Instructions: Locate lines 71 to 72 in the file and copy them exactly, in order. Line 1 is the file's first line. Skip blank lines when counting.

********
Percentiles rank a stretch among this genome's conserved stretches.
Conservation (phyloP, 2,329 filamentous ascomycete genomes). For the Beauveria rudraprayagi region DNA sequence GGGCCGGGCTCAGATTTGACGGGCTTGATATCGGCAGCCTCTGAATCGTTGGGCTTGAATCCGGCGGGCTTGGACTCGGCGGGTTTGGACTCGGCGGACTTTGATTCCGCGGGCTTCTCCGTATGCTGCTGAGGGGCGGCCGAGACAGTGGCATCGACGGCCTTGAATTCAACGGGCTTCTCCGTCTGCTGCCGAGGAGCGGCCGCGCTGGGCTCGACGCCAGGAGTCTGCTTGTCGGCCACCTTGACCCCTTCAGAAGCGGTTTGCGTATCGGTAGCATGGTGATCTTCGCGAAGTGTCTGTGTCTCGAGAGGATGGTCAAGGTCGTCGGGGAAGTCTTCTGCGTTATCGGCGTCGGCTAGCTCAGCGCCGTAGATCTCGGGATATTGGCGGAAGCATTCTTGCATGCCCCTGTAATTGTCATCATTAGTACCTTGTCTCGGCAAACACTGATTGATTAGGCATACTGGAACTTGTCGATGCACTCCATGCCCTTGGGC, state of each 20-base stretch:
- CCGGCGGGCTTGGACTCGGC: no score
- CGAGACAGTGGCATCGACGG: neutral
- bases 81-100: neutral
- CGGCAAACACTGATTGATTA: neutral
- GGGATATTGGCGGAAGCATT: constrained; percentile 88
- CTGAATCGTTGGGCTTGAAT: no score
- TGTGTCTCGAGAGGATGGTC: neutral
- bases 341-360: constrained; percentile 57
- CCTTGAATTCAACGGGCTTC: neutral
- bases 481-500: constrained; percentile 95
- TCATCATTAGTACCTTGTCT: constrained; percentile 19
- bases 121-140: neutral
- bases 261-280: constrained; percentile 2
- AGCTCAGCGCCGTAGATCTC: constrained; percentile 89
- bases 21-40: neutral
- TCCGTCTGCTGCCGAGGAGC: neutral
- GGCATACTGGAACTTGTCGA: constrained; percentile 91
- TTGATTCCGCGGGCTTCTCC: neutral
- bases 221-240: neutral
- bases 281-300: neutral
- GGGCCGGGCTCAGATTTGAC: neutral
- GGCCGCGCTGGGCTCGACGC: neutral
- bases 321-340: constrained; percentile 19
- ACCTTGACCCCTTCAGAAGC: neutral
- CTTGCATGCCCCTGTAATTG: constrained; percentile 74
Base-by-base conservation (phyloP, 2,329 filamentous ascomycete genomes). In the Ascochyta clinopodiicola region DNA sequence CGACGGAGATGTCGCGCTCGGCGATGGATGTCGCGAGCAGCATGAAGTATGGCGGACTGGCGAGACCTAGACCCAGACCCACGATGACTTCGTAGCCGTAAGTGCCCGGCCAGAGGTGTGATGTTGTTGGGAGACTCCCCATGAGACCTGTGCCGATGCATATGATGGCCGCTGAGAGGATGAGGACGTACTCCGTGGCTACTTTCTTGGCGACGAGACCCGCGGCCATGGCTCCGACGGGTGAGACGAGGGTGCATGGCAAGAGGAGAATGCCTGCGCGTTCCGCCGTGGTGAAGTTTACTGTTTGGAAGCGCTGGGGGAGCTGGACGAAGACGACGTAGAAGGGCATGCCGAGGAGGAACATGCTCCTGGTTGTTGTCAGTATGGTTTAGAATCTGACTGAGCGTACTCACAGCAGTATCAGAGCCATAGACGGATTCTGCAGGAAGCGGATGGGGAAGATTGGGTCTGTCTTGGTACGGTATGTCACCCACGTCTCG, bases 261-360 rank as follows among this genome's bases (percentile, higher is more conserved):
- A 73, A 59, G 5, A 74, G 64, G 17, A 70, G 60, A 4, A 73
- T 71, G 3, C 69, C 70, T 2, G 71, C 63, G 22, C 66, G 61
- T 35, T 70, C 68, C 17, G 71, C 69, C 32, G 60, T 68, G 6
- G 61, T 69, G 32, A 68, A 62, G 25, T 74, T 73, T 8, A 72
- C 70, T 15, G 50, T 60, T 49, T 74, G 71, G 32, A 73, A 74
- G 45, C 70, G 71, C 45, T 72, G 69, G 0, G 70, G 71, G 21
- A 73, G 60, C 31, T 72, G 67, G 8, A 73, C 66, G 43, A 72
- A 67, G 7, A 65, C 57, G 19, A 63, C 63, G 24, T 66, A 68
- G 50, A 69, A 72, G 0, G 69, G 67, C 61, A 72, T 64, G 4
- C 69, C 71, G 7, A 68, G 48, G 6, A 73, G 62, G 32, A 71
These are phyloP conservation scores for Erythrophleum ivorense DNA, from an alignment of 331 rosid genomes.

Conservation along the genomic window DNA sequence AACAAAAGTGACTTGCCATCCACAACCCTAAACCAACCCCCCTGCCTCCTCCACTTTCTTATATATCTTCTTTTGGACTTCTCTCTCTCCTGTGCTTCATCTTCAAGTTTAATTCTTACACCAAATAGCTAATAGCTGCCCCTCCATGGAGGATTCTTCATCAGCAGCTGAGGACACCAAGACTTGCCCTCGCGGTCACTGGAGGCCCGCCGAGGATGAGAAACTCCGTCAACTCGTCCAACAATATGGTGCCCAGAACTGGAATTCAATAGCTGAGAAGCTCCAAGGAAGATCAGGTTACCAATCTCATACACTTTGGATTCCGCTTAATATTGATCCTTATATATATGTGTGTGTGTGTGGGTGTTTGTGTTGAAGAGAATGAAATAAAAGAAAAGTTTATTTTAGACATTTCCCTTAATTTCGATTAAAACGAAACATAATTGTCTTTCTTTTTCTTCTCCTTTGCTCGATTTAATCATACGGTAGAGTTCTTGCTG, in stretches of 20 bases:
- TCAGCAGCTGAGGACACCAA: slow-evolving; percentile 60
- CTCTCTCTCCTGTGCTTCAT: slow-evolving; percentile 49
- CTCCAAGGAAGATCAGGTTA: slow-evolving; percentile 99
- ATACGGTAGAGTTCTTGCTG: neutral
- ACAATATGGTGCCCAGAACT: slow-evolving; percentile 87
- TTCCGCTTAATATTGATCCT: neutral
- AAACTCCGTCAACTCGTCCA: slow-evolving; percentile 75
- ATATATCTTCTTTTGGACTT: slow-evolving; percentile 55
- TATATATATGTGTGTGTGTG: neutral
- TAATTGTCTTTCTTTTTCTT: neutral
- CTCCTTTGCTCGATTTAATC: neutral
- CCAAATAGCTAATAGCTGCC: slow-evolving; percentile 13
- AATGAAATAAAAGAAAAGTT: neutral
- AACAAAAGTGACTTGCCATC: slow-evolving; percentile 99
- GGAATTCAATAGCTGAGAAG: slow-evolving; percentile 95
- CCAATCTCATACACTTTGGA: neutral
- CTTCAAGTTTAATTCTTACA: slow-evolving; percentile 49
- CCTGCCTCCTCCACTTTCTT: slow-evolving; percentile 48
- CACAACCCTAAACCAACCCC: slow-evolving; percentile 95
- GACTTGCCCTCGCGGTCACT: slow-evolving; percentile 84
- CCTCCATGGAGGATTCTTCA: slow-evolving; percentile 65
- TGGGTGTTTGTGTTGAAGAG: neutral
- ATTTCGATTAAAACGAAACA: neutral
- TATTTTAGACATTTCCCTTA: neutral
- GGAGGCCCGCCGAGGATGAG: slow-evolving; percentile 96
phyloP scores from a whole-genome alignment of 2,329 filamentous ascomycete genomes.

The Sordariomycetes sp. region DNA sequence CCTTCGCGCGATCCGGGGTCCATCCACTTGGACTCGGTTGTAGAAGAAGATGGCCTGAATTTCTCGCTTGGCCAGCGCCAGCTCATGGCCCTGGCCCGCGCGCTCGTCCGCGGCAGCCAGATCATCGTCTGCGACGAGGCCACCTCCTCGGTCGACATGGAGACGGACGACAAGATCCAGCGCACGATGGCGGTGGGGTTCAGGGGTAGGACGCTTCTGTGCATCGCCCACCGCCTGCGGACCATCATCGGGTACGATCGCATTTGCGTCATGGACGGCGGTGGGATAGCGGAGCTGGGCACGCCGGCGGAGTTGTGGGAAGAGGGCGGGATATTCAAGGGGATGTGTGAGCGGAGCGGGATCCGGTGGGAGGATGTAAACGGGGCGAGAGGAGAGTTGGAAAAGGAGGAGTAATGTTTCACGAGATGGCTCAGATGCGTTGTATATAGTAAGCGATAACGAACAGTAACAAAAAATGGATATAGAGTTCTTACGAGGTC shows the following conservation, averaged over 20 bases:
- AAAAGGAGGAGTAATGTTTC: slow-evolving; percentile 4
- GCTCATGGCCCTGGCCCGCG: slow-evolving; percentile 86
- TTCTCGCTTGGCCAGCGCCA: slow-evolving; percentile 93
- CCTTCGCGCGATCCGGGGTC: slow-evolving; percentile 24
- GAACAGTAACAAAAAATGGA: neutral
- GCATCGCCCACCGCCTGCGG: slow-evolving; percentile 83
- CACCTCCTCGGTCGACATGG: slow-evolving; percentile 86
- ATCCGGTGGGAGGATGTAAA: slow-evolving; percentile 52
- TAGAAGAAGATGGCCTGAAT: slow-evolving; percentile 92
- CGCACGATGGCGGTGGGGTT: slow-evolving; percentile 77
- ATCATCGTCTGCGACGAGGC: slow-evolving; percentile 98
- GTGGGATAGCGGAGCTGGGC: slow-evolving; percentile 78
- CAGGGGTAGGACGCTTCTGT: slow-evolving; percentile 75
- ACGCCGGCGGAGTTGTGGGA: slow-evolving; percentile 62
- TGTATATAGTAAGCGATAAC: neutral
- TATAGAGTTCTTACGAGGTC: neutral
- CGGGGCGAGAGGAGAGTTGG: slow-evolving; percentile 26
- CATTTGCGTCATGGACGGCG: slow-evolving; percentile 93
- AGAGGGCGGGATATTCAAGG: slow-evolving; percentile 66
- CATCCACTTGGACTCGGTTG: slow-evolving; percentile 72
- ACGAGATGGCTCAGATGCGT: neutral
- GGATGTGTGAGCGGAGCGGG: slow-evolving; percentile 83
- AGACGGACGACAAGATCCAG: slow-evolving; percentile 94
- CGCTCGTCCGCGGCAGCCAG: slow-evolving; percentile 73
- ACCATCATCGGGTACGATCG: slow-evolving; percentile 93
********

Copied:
- CCTTCGCGCGATCCGGGGTC: slow-evolving; percentile 24
- GAACAGTAACAAAAAATGGA: neutral